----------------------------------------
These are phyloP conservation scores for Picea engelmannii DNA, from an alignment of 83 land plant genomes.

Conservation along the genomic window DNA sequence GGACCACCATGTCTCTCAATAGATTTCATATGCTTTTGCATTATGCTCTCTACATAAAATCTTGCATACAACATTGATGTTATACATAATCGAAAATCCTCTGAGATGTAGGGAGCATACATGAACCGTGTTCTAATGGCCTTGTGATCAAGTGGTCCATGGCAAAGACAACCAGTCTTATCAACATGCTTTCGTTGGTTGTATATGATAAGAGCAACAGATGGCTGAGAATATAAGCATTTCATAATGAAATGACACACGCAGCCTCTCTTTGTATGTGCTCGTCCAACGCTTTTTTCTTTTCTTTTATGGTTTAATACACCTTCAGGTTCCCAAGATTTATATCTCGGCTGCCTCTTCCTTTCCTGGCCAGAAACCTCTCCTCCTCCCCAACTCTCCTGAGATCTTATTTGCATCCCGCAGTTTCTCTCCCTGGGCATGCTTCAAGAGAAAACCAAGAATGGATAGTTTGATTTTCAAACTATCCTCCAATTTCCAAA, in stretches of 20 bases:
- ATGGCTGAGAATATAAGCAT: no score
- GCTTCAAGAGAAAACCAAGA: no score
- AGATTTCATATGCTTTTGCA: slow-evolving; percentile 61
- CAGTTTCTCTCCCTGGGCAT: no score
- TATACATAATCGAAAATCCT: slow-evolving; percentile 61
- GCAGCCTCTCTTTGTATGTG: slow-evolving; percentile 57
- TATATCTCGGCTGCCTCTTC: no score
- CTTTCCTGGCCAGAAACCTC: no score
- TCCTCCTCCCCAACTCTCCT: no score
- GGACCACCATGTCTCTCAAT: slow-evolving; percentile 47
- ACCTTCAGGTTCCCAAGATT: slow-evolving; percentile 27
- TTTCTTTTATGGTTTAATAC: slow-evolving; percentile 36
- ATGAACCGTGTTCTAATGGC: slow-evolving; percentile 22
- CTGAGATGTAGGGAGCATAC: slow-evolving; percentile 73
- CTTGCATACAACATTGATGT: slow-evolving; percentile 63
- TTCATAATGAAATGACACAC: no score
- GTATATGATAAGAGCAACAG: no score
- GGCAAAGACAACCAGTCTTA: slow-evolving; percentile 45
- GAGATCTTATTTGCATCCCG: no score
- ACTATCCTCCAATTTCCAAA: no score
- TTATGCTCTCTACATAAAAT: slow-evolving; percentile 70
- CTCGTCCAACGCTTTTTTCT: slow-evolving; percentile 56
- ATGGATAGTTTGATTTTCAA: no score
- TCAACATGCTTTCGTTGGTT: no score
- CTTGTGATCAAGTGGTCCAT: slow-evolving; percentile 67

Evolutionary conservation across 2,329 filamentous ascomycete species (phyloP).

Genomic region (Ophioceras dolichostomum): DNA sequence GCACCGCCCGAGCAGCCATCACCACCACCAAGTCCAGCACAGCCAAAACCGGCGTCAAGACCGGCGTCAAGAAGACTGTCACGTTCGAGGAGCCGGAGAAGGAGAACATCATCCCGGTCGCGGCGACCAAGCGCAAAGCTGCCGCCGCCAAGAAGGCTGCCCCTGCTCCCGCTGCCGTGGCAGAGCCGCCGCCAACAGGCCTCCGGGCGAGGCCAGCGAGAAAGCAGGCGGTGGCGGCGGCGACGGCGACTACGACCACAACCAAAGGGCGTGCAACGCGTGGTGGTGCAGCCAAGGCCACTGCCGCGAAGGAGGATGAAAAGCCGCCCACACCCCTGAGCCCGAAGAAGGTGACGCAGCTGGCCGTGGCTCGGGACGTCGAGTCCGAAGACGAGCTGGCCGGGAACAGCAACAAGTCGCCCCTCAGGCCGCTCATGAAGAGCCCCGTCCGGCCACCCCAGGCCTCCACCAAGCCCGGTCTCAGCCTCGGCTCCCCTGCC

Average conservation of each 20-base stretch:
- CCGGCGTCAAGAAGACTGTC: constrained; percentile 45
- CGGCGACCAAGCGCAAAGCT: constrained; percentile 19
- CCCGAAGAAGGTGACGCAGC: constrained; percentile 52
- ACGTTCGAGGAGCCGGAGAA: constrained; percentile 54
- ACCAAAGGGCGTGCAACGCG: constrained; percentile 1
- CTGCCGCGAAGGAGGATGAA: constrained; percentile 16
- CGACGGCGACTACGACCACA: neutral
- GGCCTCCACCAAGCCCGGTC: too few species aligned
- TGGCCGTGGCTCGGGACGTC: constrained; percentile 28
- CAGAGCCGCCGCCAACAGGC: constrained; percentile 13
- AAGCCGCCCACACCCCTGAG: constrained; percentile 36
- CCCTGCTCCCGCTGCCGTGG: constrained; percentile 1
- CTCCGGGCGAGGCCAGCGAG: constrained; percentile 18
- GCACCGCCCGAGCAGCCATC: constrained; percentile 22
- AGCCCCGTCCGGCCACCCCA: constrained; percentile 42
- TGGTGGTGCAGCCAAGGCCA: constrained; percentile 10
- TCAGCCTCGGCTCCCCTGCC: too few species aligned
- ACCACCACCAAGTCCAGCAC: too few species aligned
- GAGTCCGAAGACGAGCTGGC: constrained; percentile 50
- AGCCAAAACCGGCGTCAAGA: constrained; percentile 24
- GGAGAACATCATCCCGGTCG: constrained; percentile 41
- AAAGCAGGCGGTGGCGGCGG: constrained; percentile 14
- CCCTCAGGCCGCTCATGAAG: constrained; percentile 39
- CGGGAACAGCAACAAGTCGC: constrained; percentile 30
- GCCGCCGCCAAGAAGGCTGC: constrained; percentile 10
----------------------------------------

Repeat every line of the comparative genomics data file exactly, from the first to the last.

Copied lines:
These are phyloP conservation scores for Picea engelmannii DNA, from an alignment of 83 land plant genomes.

Conservation along the genomic window DNA sequence GGACCACCATGTCTCTCAATAGATTTCATATGCTTTTGCATTATGCTCTCTACATAAAATCTTGCATACAACATTGATGTTATACATAATCGAAAATCCTCTGAGATGTAGGGAGCATACATGAACCGTGTTCTAATGGCCTTGTGATCAAGTGGTCCATGGCAAAGACAACCAGTCTTATCAACATGCTTTCGTTGGTTGTATATGATAAGAGCAACAGATGGCTGAGAATATAAGCATTTCATAATGAAATGACACACGCAGCCTCTCTTTGTATGTGCTCGTCCAACGCTTTTTTCTTTTCTTTTATGGTTTAATACACCTTCAGGTTCCCAAGATTTATATCTCGGCTGCCTCTTCCTTTCCTGGCCAGAAACCTCTCCTCCTCCCCAACTCTCCTGAGATCTTATTTGCATCCCGCAGTTTCTCTCCCTGGGCATGCTTCAAGAGAAAACCAAGAATGGATAGTTTGATTTTCAAACTATCCTCCAATTTCCAAA, in stretches of 20 bases:
- ATGGCTGAGAATATAAGCAT: no score
- GCTTCAAGAGAAAACCAAGA: no score
- AGATTTCATATGCTTTTGCA: slow-evolving; percentile 61
- CAGTTTCTCTCCCTGGGCAT: no score
- TATACATAATCGAAAATCCT: slow-evolving; percentile 61
- GCAGCCTCTCTTTGTATGTG: slow-evolving; percentile 57
- TATATCTCGGCTGCCTCTTC: no score
- CTTTCCTGGCCAGAAACCTC: no score
- TCCTCCTCCCCAACTCTCCT: no score
- GGACCACCATGTCTCTCAAT: slow-evolving; percentile 47
- ACCTTCAGGTTCCCAAGATT: slow-evolving; percentile 27
- TTTCTTTTATGGTTTAATAC: slow-evolving; percentile 36
- ATGAACCGTGTTCTAATGGC: slow-evolving; percentile 22
- CTGAGATGTAGGGAGCATAC: slow-evolving; percentile 73
- CTTGCATACAACATTGATGT: slow-evolving; percentile 63
- TTCATAATGAAATGACACAC: no score
- GTATATGATAAGAGCAACAG: no score
- GGCAAAGACAACCAGTCTTA: slow-evolving; percentile 45
- GAGATCTTATTTGCATCCCG: no score
- ACTATCCTCCAATTTCCAAA: no score
- TTATGCTCTCTACATAAAAT: slow-evolving; percentile 70
- CTCGTCCAACGCTTTTTTCT: slow-evolving; percentile 56
- ATGGATAGTTTGATTTTCAA: no score
- TCAACATGCTTTCGTTGGTT: no score
- CTTGTGATCAAGTGGTCCAT: slow-evolving; percentile 67

Evolutionary conservation across 2,329 filamentous ascomycete species (phyloP).

Genomic region (Ophioceras dolichostomum): DNA sequence GCACCGCCCGAGCAGCCATCACCACCACCAAGTCCAGCACAGCCAAAACCGGCGTCAAGACCGGCGTCAAGAAGACTGTCACGTTCGAGGAGCCGGAGAAGGAGAACATCATCCCGGTCGCGGCGACCAAGCGCAAAGCTGCCGCCGCCAAGAAGGCTGCCCCTGCTCCCGCTGCCGTGGCAGAGCCGCCGCCAACAGGCCTCCGGGCGAGGCCAGCGAGAAAGCAGGCGGTGGCGGCGGCGACGGCGACTACGACCACAACCAAAGGGCGTGCAACGCGTGGTGGTGCAGCCAAGGCCACTGCCGCGAAGGAGGATGAAAAGCCGCCCACACCCCTGAGCCCGAAGAAGGTGACGCAGCTGGCCGTGGCTCGGGACGTCGAGTCCGAAGACGAGCTGGCCGGGAACAGCAACAAGTCGCCCCTCAGGCCGCTCATGAAGAGCCCCGTCCGGCCACCCCAGGCCTCCACCAAGCCCGGTCTCAGCCTCGGCTCCCCTGCC

Average conservation of each 20-base stretch:
- CCGGCGTCAAGAAGACTGTC: constrained; percentile 45
- CGGCGACCAAGCGCAAAGCT: constrained; percentile 19
- CCCGAAGAAGGTGACGCAGC: constrained; percentile 52
- ACGTTCGAGGAGCCGGAGAA: constrained; percentile 54
- ACCAAAGGGCGTGCAACGCG: constrained; percentile 1
- CTGCCGCGAAGGAGGATGAA: constrained; percentile 16
- CGACGGCGACTACGACCACA: neutral
- GGCCTCCACCAAGCCCGGTC: too few species aligned
- TGGCCGTGGCTCGGGACGTC: constrained; percentile 28
- CAGAGCCGCCGCCAACAGGC: constrained; percentile 13
- AAGCCGCCCACACCCCTGAG: constrained; percentile 36
- CCCTGCTCCCGCTGCCGTGG: constrained; percentile 1
- CTCCGGGCGAGGCCAGCGAG: constrained; percentile 18
- GCACCGCCCGAGCAGCCATC: constrained; percentile 22
- AGCCCCGTCCGGCCACCCCA: constrained; percentile 42
- TGGTGGTGCAGCCAAGGCCA: constrained; percentile 10
- TCAGCCTCGGCTCCCCTGCC: too few species aligned
- ACCACCACCAAGTCCAGCAC: too few species aligned
- GAGTCCGAAGACGAGCTGGC: constrained; percentile 50
- AGCCAAAACCGGCGTCAAGA: constrained; percentile 24
- GGAGAACATCATCCCGGTCG: constrained; percentile 41
- AAAGCAGGCGGTGGCGGCGG: constrained; percentile 14
- CCCTCAGGCCGCTCATGAAG: constrained; percentile 39
- CGGGAACAGCAACAAGTCGC: constrained; percentile 30
- GCCGCCGCCAAGAAGGCTGC: constrained; percentile 10